At a glance.
- Cloud Snooper infests cloud infrastructure servers.
- A commodity infostealer earns black market share in English-speaking hacker souks.
- US patient survey tool vendor NRC cyberattack suggests risk to patient data.
Cloud Snooper found in servers hosted in the AWS cloud.
We're accustomed to seeing insecure implementations of cloud-based databases as a common source of privacy problems. But there are sophisticated attacks that can also threaten private data. Sophos reports finding a sophisticated infestation of cloud infrastructure servers hosted in the AWS cloud. The researchers call it “Cloud Snooper,” and they emphasize that this isn’t “an AWS problem per se.” Cloud Snooper is distinctive in the way its command-and-control traffic rides on top of legitimate, normal web traffic, doing so in a way that bypasses many firewalls. The capability and complexity of the attack, along with its use of purpose-built malware, suggests to Sophos that the threat actor may be a nation-state, or at the very least an unusually capable criminal group. Sophos commendably doesn't speculate further than this on attribution, but they do note that such English as appears in the code is mostly non-native, and some de-bug code contains a good bit of Chinese. Cloud Snooper exists in versions that affect Windows and Linux systems. Sophos recommends using Amazon Web Services firewalls and paying attention to patching: "When it comes to prevention against this or similar attacks, AWS SGs provide a robust boundary firewall for EC2 instances. However, this firewall does not eliminate the need for network administrators to keep all external-facing services fully patched."
Raccoon: a commodity infostealer.
CyberArk describes the current state-of-play involving the Raccoon information-stealing malware. It's a good example of the sort of commodity infostealer hawked in the black market as malware-as-a-service. Also known as "Racealer," "Legion," or "Mohazo," Raccoon was noticed in the wild in April of last year. It was originally offered in Russian-language souks, but has since gained popularity among English-speaking cybercriminals. It's cheap (you can hire it for $75 a week, or if you prefer at the low, low price of just $200 a month), and has the kinds of features hoods want (it's designed to grab login credentials, paycard information, browser data--cookies, autofill text, or history--and of course the contents of alt-coin wallets). It's usually delivered by either phishing or by exploit kits that redirect vulnerable browser-based apps to an appropriate malicious site. High-end cybercriminals may sniff at Raccoon's relative lack of sophistication, but the malware does the job, and the low-end hoods who buy it are into cash, not cachet. They seem generally happy with their subscription and the customer support that comes with malware-as-a-service. Common-sense, decent anti-virus solutions, and sound cyber hygiene are, CyberArk recommends, the best first steps to defend against Raccoon. That the malware remains successful suggests that many fail to take even these measures.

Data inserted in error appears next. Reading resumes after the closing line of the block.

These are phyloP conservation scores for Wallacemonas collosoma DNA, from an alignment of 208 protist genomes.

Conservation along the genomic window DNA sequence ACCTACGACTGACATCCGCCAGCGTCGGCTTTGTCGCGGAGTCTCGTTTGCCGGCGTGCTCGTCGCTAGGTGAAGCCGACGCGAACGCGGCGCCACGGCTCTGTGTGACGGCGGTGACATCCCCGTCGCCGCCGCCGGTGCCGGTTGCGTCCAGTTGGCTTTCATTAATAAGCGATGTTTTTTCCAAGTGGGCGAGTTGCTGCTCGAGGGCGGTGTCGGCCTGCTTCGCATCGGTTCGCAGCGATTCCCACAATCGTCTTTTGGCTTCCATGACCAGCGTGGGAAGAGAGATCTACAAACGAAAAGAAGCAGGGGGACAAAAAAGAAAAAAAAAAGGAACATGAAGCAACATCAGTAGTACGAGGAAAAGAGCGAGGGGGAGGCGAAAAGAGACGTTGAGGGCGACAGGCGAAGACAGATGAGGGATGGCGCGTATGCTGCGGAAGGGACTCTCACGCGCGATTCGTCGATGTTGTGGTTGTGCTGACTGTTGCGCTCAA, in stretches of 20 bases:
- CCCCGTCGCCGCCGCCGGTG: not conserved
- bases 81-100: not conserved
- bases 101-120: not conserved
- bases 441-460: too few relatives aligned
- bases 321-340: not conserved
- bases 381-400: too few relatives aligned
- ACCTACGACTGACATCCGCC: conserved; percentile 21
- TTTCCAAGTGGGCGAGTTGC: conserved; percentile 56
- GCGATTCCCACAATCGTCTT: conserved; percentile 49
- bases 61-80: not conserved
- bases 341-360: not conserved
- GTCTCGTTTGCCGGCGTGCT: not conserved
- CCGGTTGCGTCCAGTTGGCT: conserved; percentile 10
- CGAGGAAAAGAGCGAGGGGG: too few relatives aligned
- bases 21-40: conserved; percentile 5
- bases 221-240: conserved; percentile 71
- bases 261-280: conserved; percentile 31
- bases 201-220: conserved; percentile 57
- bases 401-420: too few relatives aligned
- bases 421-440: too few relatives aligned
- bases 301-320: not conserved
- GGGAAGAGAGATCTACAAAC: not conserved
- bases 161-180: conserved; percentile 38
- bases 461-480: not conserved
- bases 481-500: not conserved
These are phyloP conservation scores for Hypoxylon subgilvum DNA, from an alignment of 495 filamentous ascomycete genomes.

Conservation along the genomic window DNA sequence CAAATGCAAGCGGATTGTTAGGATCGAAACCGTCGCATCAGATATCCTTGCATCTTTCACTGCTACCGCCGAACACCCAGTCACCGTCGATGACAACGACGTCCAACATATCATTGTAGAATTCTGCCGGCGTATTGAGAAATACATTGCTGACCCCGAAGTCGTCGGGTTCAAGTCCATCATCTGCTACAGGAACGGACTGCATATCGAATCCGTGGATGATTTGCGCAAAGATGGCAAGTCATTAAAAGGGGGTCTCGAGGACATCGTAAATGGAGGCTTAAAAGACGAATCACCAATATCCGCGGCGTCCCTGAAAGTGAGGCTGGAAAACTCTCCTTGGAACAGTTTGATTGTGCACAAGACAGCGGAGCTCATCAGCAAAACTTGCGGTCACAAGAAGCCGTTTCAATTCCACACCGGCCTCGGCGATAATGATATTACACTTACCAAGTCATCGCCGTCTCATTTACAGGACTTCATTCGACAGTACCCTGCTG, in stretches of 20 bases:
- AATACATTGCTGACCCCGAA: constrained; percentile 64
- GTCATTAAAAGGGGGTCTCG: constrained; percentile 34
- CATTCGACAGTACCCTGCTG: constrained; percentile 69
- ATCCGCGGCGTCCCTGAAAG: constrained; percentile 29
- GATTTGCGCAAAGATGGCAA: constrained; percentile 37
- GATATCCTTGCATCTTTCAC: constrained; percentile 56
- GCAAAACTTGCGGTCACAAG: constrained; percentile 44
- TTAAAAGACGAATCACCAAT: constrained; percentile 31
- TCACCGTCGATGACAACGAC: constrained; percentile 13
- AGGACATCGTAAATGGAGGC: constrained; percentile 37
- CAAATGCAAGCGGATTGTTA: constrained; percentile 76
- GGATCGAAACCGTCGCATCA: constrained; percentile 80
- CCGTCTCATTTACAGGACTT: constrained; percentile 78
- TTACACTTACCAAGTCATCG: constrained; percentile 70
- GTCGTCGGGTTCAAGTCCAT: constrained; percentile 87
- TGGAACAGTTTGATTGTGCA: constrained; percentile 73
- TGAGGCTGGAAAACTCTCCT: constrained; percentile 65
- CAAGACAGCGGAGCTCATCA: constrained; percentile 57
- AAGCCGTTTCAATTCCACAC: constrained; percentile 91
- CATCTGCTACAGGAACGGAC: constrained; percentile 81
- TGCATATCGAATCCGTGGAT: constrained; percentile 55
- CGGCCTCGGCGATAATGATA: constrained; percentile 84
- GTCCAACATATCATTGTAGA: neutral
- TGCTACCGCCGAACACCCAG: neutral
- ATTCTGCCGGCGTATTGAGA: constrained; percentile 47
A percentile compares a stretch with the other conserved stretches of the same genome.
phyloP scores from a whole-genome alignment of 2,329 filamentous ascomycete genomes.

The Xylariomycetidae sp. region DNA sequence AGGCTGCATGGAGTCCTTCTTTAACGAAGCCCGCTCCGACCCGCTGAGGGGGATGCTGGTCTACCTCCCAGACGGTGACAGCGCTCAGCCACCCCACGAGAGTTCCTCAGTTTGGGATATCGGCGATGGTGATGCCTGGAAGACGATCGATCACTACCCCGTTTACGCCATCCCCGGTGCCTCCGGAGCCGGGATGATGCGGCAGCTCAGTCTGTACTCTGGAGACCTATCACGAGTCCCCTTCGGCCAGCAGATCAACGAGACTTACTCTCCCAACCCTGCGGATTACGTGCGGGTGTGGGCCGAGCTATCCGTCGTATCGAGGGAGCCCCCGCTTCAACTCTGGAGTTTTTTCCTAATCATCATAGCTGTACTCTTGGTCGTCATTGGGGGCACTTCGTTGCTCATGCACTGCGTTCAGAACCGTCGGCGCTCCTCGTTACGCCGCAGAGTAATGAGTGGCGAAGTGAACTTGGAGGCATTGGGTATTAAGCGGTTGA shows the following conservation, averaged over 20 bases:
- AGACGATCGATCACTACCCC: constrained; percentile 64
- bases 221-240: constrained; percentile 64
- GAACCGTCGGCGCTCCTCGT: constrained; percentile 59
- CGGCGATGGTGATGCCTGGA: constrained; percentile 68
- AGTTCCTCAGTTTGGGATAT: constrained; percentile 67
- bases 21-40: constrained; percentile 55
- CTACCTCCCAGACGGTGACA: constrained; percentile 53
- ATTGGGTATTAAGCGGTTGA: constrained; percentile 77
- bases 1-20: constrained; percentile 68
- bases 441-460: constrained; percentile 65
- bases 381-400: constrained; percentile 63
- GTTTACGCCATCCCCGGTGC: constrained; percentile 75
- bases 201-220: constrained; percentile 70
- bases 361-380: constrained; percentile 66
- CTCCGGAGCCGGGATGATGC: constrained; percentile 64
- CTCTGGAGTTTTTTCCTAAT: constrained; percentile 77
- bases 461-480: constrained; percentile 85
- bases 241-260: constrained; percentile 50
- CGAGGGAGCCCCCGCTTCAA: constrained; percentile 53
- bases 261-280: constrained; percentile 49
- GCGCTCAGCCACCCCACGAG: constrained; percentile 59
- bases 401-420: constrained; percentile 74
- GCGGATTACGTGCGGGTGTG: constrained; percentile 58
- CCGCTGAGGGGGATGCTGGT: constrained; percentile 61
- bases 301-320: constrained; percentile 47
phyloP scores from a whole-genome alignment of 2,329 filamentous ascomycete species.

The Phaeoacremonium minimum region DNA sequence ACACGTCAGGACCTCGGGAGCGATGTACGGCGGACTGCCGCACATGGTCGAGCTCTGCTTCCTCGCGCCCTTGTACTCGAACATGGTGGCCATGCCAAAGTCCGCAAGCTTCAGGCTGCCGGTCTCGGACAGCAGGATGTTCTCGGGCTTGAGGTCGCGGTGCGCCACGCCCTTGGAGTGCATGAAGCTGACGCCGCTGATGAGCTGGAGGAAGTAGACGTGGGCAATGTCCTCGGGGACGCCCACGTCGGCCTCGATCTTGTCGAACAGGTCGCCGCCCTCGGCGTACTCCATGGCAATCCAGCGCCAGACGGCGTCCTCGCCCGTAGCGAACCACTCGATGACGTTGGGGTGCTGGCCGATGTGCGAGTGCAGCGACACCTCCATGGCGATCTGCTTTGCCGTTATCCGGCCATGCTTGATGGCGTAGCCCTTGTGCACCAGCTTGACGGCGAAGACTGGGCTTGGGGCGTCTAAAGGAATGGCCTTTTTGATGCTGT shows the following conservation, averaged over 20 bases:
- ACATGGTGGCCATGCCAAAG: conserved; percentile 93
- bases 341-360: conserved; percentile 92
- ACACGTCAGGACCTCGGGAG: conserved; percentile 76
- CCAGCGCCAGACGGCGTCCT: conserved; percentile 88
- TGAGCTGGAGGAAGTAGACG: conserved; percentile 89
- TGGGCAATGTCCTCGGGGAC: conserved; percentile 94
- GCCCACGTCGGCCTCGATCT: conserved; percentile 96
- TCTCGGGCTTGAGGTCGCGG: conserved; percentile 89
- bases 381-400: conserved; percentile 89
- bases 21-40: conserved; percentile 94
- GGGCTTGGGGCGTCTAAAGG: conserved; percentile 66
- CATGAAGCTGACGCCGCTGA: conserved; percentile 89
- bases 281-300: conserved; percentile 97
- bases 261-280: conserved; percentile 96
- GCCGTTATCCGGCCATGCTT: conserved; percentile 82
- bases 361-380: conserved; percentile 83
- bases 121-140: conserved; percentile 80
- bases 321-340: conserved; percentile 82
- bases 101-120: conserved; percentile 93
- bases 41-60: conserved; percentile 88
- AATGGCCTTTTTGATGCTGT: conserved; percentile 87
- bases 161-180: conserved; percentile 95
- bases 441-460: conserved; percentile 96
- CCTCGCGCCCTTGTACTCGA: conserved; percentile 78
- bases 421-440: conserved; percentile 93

NRC incident prompts concerns about security of patients' personal information.
NRC Health, which administers patient satisfaction surveys for medical facilities, detected a ransomware attack on February 11th, and according to CNBC "shut down its 'entire environment'" as a precautionary measure. We're now accustomed to regarding ransomware infections as carrying a significant risk of data exposure. The extortionists using most of the more popular ransomware strains increasingly exfiltrate their victims' data before they encrypt them. The threat of data exposure not only lends additional weight to ransom demands, but it also represents a potential additional revenue stream as the data may be sold on the black market. NRC Health says it's working to restore its systems and return to full operation, and no data exposure has so far been reported. Patient surveys have become increasingly important to healthcare providers. Healthcare regulators increasingly require evidence of patient satisfaction to determine the amount they'll reimburse hospitals.